History of the Great Wall

Written by Sally Guo Updated Sep. 19, 2023

The construction of the Great Wall took over 2,000 years, from the 7th century BC to the 16th century AD, involving more than 19 dynasties.

For thousands of years, only 3 major dynasties ceased the construction of the Great Wall: the Tang Dynasty (618 - 907), the Yuan Dynasty (1271 - 1368), and the Qing Dynasty(1644 - 1911).

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Pre-Imperial China (7th century – 221 BC)

However, the person commonly assumed to have begun the work of building the Great Wall, is the first emperor of the Qin dynasty (221 – 206 BC). In actual fact, the Great Wall of China began to be built long before the household name of Qin Shihuang launched the Ten-Thousand-Li-Long Wall during his reign.

It is well-documented that the oldest sections of the Great Wall were actually built amid incessant wars in the Pre-Qin Period (7th century – 221 BC). More specifically, the periods referred to are the Spring and Autumn Period (770 – 476 BC), and the Warring States Period (475 BC – 221 BC). During these eras, the major regimes changed frequently, because the royal family of Eastern Zhou (770 – 256 BC) was in its declining years.

Against this backdrop, many contemporary rulers came to realize the need to build walls to protect their states. As a result, the earliest wall, the Chu State Wall, and the following walls of the states of Qi, Wei, Yan, Zhao, Qin, and Han, emerged.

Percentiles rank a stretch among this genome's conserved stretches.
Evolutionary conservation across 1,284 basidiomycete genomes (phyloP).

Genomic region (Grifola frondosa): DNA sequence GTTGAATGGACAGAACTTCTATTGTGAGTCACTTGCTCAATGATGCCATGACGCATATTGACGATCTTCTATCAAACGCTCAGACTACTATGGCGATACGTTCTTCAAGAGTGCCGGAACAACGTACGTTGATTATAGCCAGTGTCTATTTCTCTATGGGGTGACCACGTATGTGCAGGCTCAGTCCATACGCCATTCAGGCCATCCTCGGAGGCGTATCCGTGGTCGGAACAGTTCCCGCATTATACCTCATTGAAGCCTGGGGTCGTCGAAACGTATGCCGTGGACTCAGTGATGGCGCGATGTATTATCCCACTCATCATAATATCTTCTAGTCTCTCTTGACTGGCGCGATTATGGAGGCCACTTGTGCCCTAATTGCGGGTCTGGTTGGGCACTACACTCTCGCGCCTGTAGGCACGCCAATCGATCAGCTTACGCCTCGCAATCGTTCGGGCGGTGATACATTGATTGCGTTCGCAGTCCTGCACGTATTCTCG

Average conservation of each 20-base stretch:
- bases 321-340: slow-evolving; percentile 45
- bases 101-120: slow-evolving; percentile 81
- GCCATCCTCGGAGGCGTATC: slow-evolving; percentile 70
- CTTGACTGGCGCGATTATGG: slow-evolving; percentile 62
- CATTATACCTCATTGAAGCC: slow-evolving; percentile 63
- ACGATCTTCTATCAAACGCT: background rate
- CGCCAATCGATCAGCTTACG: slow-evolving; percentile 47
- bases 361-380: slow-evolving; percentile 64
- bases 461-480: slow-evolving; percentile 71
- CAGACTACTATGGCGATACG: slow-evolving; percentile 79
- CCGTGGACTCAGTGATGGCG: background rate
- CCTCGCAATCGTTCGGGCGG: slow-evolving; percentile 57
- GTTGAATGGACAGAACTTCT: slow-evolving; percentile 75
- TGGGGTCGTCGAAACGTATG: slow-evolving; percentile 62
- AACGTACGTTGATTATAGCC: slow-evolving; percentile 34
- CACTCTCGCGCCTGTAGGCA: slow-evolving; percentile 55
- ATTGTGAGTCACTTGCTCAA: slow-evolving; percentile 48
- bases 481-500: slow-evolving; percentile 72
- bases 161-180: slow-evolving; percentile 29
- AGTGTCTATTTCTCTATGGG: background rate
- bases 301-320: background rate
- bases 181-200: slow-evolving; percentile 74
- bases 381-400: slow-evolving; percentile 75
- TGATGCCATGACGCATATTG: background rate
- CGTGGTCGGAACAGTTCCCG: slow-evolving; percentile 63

However, differently from the Great Wall, we see today, walls at that time were erected by independent groups, on long stretches of terrain void of natural topographic fortification.


The Qin Dynasty (221–206 BC)

In 221 BC, Qin Shihuang, the first emperor of China, established the first centralized and unified state in Chinese history. He transformed the whole country from a loose confederation of feudal states to an authoritarian empire.

To protect his people from constant intimidation by the northern Huns, Qin Shihuang decided to erect an official Great Wall by linking the border walls of Qin, Zhao, and Yan together, and by extending them. Other sections of walls were mostly left abandoned, and gradually eroded or were dismantled over time.

Since the Great Wall is still unparalleled in scale and length today, it is easy to imagine the unprecedented difficulties its workforce was confronted with at the time of its construction. It took about a million workers 9 years to accomplish this fantastic achievement, which stretched from Lintao (today's Minxian County in Gansu Province) to Yalu River in Liaoning Province. The Wall unfortunately also provoked tremendous discontent among the Chinese public, because of the merciless pressure from Qin Shihuang to complete his wall.